Public Transit in Jamaica

Published: July 2nd 2018
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Yesterday was the solstice. In about two weeks Maine will start to lose minutes of daylight, declining over an hour by the end of July, losing almost two hours from peak daylight by the end of August. It's a very quick, steep decline in northern New England, a fast slide from long, easy, warm summer days towards our bitterly cold, snow-filled, very long lasting winters. Here in the Caribbean the daylight doesn't change much with the seasons, and it is no surprise that it is consistently hot in summer. But in Jamaica AC is everywhere, making life much more comfortable, although, as in the US, it is frequently turned on much too cold!

I like what I've seen of Jamaica so far, but I am tired of waiting for and riding in city busses. In the DR my daughter called for ubers when we wanted to go further than what we could reasonably walk, a mile or so in the 90+F humidity. Uber rides showed up quickly, and usually had AC, short and dearly needed respites from the heat. Almost nothing in Santo Domingo had AC; we sweated pretty much constantly, even with fans turned directly on us. So taking an uber was a very appreciated break from the heat. Here in Jamaica uber does not exist yet, but in Kingston there is an extensive system of affordable city busses, each ride costing 100 Jamaican dollars, under $1 US. We again crammed our days full of museums, historic sites, parks and gardens, plus just walking around exploring the city, taking a bus or two whenever needed. Usually they arrive within about ten or fifteen minutes, but at one point yesterday we waited for almost an hour for the #74 bus to take us to the Hope Botanic Gardens. The bus finally showed up, but the route back was convoluted and very long, as somehow this bus had to ride us around and through the whole city (or so it seemed) before our being deposited a short walk from our lovely B&B. So while I appreciate them, I am very tired of riding uncushioned Kingston city busses.

Our B&B is located on a quiet street blocks away from the hectic, busy parts of the city. But there are so many people in other parts of Kingston I joked that I thought we had already seen most of the two and a half million people who live in Jamaica right here; it is so crowded in many places. Jamaicans are generally kind and friendly, but in some parts of this city it is so crowded, so loud, so excessively full of people, garbage, raucous sights and noise that I wonder how such a beautiful island could have gotten so messy, so extreme, so unclean, and uncomfortable. Paradise has allowed itself to become hellish in several places, and still so many people choose to go or live in those parts. (We did too, but only by necessity enroute to somewhere else.) It is true that most major cities have their sometimes enormous pockets of ugliness and poverty, and even though Kingston is the capital of Jamaica it seems most tourists do not go there, travelling to destinations such as Ocho Rios, Negril, and Montego Bay instead. I am glad we had a few days in Kingston however; we learned about Jamaica's history, its heroes, its struggle for emancipation. Kingston's parks are lovely, very well maintained and filled with statues and memorials; its museums are air conditioned, provide extensive information and gorgeous art, and it was here that the exceptional museum guides taught us everything we learned about Jamaica and its past. This was a good visit. Tomorrow we head to Montego Bay.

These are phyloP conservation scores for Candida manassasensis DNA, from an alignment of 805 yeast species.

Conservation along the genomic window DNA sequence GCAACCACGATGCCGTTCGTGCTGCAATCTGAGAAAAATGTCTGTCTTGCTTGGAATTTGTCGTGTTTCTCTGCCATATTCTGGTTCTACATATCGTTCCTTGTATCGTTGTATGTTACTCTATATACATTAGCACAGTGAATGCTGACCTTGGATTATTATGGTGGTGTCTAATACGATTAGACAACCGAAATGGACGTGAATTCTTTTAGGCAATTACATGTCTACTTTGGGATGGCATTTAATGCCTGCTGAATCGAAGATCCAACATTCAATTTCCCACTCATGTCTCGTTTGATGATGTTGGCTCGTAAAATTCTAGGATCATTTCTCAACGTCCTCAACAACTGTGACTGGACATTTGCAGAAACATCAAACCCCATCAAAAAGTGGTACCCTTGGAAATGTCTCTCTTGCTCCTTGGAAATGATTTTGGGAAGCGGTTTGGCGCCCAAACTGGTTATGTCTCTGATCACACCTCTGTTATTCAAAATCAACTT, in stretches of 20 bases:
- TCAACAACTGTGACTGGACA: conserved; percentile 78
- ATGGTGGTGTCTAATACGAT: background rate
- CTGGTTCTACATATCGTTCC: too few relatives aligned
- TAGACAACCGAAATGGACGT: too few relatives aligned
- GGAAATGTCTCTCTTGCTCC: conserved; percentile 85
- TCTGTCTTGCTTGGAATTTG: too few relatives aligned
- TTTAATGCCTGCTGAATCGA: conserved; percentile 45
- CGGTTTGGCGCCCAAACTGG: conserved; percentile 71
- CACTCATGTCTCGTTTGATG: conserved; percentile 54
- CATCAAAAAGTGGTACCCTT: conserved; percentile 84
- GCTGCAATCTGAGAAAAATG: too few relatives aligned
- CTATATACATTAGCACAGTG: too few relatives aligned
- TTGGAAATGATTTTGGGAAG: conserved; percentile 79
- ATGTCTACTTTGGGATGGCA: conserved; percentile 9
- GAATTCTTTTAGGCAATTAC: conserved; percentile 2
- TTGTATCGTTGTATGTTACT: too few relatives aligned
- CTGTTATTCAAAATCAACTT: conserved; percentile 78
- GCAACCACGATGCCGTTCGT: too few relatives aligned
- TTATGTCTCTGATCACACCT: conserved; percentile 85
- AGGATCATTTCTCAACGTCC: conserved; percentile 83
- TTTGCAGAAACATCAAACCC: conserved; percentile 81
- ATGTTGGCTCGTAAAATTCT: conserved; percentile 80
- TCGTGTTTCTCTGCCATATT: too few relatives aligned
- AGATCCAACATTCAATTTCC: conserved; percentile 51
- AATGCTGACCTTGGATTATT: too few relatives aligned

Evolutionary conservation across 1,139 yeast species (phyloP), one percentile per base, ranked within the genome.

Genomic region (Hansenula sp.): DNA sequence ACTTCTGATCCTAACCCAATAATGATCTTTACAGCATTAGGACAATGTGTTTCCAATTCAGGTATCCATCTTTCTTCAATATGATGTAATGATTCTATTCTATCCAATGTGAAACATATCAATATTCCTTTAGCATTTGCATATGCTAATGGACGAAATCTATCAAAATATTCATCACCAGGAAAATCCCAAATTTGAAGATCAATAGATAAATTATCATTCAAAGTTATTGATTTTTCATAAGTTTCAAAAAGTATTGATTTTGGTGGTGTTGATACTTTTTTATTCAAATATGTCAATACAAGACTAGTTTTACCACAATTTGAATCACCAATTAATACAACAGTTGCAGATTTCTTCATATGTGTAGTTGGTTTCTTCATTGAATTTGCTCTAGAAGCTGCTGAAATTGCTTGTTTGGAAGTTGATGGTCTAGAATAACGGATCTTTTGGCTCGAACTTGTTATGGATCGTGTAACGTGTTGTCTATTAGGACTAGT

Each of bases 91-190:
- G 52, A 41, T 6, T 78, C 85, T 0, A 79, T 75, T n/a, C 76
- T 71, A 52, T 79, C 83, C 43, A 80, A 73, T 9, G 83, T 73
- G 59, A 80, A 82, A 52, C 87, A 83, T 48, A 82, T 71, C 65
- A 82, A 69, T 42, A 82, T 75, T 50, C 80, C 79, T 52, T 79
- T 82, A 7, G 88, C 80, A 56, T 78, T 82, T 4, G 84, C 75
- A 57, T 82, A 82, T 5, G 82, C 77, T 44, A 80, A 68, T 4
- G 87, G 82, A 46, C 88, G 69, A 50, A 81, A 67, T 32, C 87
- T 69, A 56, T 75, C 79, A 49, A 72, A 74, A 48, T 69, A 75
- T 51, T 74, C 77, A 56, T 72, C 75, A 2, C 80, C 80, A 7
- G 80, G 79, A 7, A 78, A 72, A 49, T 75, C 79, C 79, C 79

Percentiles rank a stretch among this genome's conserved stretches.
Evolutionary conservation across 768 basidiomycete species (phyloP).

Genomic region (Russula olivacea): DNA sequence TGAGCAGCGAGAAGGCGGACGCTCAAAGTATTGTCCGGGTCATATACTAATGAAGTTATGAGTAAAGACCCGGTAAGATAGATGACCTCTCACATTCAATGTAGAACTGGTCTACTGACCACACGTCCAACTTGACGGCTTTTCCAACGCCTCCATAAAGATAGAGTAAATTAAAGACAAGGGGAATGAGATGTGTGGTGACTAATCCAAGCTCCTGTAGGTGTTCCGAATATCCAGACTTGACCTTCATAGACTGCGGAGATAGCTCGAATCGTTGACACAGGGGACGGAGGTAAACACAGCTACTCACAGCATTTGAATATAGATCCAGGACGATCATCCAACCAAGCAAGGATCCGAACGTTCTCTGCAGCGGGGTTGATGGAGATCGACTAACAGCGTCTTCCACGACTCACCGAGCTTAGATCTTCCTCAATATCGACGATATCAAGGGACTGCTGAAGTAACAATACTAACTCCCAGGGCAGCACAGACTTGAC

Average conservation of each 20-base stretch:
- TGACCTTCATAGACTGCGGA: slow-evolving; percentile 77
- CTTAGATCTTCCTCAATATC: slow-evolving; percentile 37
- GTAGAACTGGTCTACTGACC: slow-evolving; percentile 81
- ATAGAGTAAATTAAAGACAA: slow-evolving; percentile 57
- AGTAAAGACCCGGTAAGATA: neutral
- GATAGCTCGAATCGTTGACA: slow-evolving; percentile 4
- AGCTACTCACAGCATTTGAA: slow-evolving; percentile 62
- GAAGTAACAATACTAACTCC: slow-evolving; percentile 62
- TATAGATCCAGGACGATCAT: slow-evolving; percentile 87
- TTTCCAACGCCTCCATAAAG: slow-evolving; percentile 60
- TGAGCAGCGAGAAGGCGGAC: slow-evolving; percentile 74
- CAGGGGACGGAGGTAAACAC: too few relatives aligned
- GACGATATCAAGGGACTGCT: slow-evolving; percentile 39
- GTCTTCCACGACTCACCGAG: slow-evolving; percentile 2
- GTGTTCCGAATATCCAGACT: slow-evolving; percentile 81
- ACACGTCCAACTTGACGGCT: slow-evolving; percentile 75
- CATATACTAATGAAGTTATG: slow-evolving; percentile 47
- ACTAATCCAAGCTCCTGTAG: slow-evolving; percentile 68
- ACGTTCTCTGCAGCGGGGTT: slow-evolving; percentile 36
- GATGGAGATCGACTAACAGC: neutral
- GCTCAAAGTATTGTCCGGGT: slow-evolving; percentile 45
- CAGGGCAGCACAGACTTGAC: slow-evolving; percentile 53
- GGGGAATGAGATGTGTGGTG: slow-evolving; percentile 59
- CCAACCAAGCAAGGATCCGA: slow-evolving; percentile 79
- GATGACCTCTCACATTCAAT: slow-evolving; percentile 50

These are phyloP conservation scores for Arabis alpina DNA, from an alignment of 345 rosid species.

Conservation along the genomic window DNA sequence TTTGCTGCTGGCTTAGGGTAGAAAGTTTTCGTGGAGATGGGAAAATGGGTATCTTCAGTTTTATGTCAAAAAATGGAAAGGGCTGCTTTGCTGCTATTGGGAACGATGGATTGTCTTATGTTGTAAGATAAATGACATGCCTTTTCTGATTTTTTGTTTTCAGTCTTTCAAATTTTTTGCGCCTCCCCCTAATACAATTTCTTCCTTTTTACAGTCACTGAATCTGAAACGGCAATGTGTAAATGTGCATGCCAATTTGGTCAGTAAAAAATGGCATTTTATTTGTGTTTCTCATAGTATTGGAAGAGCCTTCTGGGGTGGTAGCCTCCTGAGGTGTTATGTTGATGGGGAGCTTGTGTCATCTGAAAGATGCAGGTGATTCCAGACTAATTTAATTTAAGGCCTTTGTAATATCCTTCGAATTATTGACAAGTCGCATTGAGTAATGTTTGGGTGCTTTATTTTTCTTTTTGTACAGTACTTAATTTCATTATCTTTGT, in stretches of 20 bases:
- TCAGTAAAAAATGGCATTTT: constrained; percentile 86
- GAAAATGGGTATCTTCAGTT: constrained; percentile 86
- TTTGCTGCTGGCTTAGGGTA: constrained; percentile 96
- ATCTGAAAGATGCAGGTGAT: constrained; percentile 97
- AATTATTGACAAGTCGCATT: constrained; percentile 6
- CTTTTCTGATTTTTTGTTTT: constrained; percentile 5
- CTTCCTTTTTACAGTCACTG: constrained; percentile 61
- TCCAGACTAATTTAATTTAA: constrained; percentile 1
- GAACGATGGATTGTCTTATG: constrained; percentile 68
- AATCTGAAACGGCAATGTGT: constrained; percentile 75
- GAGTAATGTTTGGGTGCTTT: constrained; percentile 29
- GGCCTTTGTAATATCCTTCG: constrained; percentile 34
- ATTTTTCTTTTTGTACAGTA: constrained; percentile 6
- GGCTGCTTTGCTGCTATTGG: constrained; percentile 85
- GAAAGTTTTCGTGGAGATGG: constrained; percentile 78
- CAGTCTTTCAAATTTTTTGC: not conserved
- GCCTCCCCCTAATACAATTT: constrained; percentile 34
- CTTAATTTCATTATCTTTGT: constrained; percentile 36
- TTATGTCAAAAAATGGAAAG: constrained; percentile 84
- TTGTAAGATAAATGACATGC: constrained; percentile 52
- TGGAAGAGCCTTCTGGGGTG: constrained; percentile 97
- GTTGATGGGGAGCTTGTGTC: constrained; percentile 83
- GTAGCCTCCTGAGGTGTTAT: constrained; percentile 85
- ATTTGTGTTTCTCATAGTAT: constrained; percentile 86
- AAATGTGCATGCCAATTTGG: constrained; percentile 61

So now it is tomorrow, Saturday already, and we arrived in Montego Bay hours ago after a long and comfortable bus ride from Kingston (on an express, not a city bus). We passed through incredibly beautiful areas as we crossed this island country, driving past gorgeous beaches and alongside stunning sea views. This is in stark contrast to the noise and trash and poverty we saw in parts of Kingston. I am so glad that much of Jamaica is still undeveloped, if not exactly pristine.

One thing I've learned on this trip is that Santo Domingoans have attitude, and Jamaicans have an easy sense of humor and acceptance. When my daughter went into a take-out place to buy snacks for our bus journey, a woman leaning against a nearby car said to tell her to buy one for her too. A laugh escaped me before I could think whether this woman was actually serious; it was such a surprising thing to hear from a total stranger. And when she heard me laugh, she simply said to enjoy the day. A similar thing happened this evening as we were shopping in a little market on the "hip strip" in Montego Bay. Laila was buying a sorrel beer (delicious, but too sweet!) and another shopper told her to buy one for him too. She looked at him and said that where she came from a guy usually buys a drink for a girl, not the other way around. His benign reply was, "You ladies have yourselves a nice evening." We've heard that a lot here in Jamaica: "Enjoy your day." "Have a lovely evening." "Hello, pretty ladies." "Are you enjoying Jamaica? Good, good." Such a verbally generous culture we are finding here!


2nd July 2018

We actually went there on a cruise. We rented a car and headed for the famous falls. Traffic was stopped due flooding from the rain. We were advised by the locals to return the car as it was dangerous driving in parts of town trying to avoid the flooding. Glad you had good experiences getting around except waisted time.

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